Among the most common battery sizes, there are AA, AAAA, C, D, N, and 9-volt batteries. They all have a cylindrical shape but differ in height and diameter. Thus, AA battery is 50.5 mm in height and 14.5 mm in diameter; AAAA is 42.5 mm in height and 8.3 mm in diameter; C battery has a height of 50.0 mm and diameter of 26.2 mm, while D battery’s height is 61.5 mm and its diameter is 34.2 mm. The smallest of all is the N battery the height of which is 29.35 mm and the diameter is 11.95 mm. Finally, 9-volt battery is 48.5 mm in height and 26 by 17.5 mm in diameter.
Re-Think for Batteries
The Importance of Batteries
In the operation of devices, such as laptops, mobile phones and other devices, the battery has become our friend as we cannot operate these devices without power supply. The case is especially true when we are talking about portable devices. The use of batteries is not limited to portable devices only, but also to large scale forms of engineering such as ships, airplanes and automotive cars. The batteries are also used as back up when the power from the national grid cuts off or becomes messed due to other factors. The research has shown that the battery industry contributed about $ 48 billion in America alone; this shows how enormous this field is.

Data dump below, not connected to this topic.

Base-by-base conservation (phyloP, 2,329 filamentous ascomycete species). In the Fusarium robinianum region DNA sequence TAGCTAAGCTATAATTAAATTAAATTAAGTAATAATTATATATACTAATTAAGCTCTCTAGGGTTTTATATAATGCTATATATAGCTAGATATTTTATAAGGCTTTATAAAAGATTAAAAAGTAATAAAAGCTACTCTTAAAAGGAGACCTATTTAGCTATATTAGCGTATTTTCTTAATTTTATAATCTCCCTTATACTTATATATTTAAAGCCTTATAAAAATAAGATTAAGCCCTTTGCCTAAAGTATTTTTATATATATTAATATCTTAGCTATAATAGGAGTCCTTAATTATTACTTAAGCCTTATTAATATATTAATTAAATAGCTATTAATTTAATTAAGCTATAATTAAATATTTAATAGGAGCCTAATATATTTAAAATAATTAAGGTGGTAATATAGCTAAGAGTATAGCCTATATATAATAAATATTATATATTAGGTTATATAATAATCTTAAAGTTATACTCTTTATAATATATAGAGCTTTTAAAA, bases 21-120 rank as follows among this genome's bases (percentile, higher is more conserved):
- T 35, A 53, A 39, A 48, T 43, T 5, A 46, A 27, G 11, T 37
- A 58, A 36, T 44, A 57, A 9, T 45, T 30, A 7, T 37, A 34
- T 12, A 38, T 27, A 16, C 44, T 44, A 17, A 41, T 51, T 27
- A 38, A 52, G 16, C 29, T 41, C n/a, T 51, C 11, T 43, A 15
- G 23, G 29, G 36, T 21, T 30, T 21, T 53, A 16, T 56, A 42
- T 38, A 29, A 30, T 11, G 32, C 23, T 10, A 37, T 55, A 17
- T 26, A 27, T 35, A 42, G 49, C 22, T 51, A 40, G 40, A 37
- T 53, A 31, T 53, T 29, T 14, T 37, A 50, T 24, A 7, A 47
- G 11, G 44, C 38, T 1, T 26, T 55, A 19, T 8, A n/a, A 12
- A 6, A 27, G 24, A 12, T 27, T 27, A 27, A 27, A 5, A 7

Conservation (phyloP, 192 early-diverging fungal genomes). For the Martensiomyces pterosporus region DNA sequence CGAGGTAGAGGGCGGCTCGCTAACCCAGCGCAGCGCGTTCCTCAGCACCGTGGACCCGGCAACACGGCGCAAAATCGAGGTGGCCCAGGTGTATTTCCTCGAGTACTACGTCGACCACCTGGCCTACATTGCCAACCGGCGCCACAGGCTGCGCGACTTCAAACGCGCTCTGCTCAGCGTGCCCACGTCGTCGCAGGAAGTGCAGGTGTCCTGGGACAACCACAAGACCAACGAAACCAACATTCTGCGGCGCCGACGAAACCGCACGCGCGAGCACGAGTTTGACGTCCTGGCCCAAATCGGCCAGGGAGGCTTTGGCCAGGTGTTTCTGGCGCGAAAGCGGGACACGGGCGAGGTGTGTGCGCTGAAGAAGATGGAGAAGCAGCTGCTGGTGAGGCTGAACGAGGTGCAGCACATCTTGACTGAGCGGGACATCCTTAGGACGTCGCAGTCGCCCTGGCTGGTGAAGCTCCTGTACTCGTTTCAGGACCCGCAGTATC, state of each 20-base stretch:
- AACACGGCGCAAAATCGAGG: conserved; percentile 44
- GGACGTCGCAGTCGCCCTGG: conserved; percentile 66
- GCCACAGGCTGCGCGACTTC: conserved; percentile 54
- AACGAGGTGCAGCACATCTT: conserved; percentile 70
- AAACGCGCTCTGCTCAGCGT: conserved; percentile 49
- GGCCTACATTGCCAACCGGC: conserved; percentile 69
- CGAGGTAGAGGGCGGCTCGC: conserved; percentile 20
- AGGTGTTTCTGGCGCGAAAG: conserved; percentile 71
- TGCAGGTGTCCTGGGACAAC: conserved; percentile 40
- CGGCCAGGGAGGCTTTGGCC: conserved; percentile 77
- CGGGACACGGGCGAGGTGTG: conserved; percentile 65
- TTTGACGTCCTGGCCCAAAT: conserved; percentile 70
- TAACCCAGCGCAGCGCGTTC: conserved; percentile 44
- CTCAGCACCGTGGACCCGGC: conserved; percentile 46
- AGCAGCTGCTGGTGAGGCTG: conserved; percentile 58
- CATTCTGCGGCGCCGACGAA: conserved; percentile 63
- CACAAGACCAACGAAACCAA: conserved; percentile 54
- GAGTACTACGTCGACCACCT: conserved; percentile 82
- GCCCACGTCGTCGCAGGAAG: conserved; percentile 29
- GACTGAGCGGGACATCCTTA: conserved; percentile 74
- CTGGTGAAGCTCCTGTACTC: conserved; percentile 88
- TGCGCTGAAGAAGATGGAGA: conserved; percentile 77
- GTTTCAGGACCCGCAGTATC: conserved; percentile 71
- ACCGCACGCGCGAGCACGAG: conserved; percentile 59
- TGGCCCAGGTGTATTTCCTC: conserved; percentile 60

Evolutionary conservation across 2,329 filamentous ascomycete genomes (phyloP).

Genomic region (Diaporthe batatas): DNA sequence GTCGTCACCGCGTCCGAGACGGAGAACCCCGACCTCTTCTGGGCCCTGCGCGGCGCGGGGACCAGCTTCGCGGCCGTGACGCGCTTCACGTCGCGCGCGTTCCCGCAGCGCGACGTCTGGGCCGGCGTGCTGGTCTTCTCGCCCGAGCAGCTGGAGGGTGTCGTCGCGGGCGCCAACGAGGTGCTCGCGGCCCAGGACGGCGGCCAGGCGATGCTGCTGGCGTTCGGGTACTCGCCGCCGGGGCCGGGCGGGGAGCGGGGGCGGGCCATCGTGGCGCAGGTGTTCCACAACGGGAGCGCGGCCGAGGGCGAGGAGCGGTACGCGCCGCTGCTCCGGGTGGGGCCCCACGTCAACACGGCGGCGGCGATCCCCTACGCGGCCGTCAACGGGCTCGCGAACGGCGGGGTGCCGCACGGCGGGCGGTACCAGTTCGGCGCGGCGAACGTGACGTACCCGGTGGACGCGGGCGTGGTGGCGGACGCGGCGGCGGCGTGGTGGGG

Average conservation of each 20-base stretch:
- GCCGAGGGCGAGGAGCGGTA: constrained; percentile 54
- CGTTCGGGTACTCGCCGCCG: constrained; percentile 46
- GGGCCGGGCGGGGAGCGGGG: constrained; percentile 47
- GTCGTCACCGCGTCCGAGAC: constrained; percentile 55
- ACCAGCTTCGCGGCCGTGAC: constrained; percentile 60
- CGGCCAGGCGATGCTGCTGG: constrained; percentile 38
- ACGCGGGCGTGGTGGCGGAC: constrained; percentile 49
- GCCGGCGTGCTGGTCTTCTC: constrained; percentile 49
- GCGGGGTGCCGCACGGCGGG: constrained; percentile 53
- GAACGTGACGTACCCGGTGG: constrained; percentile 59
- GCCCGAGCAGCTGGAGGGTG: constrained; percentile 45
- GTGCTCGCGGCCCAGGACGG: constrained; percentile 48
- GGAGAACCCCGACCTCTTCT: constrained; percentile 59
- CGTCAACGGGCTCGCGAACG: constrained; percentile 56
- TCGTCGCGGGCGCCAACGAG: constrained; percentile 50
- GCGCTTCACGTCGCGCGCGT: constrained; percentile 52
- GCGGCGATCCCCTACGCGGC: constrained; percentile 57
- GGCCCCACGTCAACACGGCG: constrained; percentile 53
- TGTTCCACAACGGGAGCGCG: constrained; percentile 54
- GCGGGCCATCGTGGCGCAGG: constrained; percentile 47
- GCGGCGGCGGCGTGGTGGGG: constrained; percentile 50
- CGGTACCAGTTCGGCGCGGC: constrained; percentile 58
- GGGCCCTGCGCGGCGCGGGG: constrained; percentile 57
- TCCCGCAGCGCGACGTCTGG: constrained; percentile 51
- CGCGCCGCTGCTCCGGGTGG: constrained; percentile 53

Choose the best one (quality)
Among all the types of batteries, there are only several ones that can be called the best. Among these, there are lithium-ion, nickel-metal-hydride, and lead-acid batteries. Lithium-ion battery has the lowest weight and high-energy density. It is most often used in medical devices owing to its durability. Nickel-metal-hydride battery also has high energy density; this type of battery does not contain any toxic metals. Lastly, lead-acid battery is the most widespread; its weight is low and it is quite economical. The choice of the battery should depend on its application and the time which a device is expected to serve.